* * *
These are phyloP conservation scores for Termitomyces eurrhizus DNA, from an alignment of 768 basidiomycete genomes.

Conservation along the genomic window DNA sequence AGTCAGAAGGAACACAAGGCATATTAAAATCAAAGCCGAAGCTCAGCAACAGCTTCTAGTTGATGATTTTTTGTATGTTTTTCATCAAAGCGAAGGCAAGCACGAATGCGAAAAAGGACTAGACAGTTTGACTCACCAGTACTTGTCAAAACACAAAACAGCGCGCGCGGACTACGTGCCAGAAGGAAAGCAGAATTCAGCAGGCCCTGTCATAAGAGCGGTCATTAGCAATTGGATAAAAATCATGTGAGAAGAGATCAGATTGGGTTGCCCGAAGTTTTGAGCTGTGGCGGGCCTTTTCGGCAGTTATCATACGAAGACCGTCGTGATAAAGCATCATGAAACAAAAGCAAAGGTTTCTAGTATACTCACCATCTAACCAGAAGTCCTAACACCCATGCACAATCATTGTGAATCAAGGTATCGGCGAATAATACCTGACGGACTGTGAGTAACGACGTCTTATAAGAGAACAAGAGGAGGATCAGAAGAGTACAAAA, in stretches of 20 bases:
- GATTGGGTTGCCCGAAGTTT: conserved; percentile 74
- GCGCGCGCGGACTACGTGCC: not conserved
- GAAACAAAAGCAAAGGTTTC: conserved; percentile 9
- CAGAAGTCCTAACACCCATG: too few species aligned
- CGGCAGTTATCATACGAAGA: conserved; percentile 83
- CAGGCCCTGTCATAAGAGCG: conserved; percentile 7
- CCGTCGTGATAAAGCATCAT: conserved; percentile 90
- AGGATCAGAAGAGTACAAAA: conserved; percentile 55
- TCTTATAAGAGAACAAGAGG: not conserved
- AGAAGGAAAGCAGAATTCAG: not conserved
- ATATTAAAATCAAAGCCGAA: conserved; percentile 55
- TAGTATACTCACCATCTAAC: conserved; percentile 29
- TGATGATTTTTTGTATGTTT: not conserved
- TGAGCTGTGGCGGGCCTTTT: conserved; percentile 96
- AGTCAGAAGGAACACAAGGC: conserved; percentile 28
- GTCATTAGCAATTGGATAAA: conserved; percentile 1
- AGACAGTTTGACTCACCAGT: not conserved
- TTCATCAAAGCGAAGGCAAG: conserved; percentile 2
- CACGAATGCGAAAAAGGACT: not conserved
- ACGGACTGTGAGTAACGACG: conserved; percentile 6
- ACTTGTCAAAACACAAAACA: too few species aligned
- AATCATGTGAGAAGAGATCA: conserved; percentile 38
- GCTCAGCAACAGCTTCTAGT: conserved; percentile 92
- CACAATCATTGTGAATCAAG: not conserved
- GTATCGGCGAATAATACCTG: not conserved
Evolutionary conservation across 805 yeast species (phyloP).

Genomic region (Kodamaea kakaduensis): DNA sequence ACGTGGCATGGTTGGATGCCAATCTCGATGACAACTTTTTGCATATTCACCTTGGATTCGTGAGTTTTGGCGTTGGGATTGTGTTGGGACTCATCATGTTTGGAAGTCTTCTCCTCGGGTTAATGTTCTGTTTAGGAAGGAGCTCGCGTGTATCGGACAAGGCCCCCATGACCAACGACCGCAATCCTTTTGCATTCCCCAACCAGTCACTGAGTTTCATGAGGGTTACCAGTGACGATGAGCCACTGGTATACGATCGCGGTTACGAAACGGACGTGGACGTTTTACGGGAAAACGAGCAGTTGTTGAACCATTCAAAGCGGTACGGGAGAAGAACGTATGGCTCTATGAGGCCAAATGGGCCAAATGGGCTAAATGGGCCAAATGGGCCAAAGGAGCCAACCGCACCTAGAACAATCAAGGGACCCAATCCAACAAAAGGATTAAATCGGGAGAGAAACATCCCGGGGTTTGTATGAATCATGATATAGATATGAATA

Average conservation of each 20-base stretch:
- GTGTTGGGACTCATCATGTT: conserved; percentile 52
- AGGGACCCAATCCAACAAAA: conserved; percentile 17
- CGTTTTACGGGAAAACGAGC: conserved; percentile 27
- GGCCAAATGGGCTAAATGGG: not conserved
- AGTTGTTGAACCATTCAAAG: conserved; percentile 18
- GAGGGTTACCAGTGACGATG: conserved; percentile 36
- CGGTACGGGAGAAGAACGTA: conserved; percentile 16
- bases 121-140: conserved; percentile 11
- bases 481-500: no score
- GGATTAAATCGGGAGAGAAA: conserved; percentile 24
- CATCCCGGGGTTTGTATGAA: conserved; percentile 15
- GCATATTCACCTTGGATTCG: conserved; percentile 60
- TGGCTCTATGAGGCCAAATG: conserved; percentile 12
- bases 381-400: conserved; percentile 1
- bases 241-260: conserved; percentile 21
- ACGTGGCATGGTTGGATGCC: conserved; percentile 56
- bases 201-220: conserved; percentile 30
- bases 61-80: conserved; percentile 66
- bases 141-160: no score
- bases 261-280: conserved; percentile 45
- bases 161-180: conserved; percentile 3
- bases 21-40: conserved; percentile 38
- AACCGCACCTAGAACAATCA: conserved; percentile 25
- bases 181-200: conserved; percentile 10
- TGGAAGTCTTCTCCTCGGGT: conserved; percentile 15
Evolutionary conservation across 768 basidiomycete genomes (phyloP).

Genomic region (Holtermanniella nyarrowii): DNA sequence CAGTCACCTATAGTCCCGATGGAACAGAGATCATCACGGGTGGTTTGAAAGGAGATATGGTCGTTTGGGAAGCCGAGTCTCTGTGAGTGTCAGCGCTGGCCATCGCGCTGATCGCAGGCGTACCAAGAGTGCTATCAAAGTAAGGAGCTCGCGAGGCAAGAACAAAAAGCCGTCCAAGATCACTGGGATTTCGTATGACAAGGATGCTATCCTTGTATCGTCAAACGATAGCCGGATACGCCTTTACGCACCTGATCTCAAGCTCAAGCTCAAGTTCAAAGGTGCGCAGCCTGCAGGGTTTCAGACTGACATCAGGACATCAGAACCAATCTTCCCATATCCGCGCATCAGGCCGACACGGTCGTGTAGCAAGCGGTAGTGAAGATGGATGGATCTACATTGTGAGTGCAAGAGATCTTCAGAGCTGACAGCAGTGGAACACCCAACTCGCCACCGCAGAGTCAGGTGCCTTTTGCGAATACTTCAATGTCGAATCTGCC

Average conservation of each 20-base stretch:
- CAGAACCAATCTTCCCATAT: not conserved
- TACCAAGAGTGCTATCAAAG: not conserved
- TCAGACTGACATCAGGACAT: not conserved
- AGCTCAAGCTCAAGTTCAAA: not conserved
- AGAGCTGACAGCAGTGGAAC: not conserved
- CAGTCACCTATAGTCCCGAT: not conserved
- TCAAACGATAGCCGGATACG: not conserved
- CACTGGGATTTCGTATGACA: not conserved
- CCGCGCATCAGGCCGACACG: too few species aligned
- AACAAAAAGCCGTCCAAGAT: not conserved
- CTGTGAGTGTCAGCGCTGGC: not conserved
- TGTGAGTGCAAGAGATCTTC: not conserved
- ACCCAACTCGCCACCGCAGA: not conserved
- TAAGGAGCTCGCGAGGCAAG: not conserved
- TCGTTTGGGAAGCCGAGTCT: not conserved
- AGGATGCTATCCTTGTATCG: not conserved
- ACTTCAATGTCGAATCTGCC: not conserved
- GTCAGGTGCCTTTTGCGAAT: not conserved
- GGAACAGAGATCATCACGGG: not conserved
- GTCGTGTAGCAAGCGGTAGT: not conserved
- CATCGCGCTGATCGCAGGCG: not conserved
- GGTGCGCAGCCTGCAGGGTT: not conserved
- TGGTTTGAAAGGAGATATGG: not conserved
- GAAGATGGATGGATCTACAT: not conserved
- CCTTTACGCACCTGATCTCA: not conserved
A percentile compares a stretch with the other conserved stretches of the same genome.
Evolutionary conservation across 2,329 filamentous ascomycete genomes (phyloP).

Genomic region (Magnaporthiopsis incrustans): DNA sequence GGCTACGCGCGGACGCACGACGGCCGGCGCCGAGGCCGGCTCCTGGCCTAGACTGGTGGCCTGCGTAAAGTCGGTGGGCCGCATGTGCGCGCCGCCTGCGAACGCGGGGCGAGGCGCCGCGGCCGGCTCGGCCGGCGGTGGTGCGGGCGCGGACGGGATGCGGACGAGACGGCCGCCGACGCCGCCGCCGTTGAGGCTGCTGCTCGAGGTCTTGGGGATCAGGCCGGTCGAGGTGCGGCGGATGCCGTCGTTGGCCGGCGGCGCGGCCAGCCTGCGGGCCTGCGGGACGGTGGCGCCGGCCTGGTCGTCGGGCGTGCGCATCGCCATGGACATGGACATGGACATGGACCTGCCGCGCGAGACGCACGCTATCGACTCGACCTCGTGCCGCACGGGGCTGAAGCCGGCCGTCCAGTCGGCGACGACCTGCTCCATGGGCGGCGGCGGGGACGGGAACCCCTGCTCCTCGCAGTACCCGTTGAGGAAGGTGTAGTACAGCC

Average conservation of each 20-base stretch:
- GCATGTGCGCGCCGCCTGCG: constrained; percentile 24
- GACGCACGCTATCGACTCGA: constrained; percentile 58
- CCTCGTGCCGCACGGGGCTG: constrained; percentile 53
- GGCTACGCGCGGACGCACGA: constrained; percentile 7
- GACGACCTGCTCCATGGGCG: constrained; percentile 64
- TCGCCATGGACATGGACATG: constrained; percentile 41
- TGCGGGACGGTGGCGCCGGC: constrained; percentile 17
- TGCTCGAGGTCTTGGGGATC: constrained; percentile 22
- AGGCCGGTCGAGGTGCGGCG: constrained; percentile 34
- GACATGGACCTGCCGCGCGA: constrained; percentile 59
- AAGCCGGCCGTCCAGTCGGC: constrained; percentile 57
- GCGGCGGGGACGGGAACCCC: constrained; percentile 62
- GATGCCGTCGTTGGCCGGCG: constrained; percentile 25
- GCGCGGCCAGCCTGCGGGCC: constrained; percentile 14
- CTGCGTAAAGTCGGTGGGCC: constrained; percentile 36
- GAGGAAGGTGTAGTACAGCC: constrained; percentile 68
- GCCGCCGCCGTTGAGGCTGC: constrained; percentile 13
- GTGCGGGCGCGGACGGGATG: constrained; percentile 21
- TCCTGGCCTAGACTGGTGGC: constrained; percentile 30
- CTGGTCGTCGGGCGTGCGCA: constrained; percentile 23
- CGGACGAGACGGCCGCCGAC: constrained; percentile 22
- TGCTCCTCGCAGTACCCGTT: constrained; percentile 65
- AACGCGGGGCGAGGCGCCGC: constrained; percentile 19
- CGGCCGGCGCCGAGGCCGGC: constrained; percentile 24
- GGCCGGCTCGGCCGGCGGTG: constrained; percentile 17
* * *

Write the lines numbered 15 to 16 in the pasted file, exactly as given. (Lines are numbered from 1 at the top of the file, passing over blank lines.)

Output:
- TGATGATTTTTTGTATGTTT: not conserved
- TGAGCTGTGGCGGGCCTTTT: conserved; percentile 96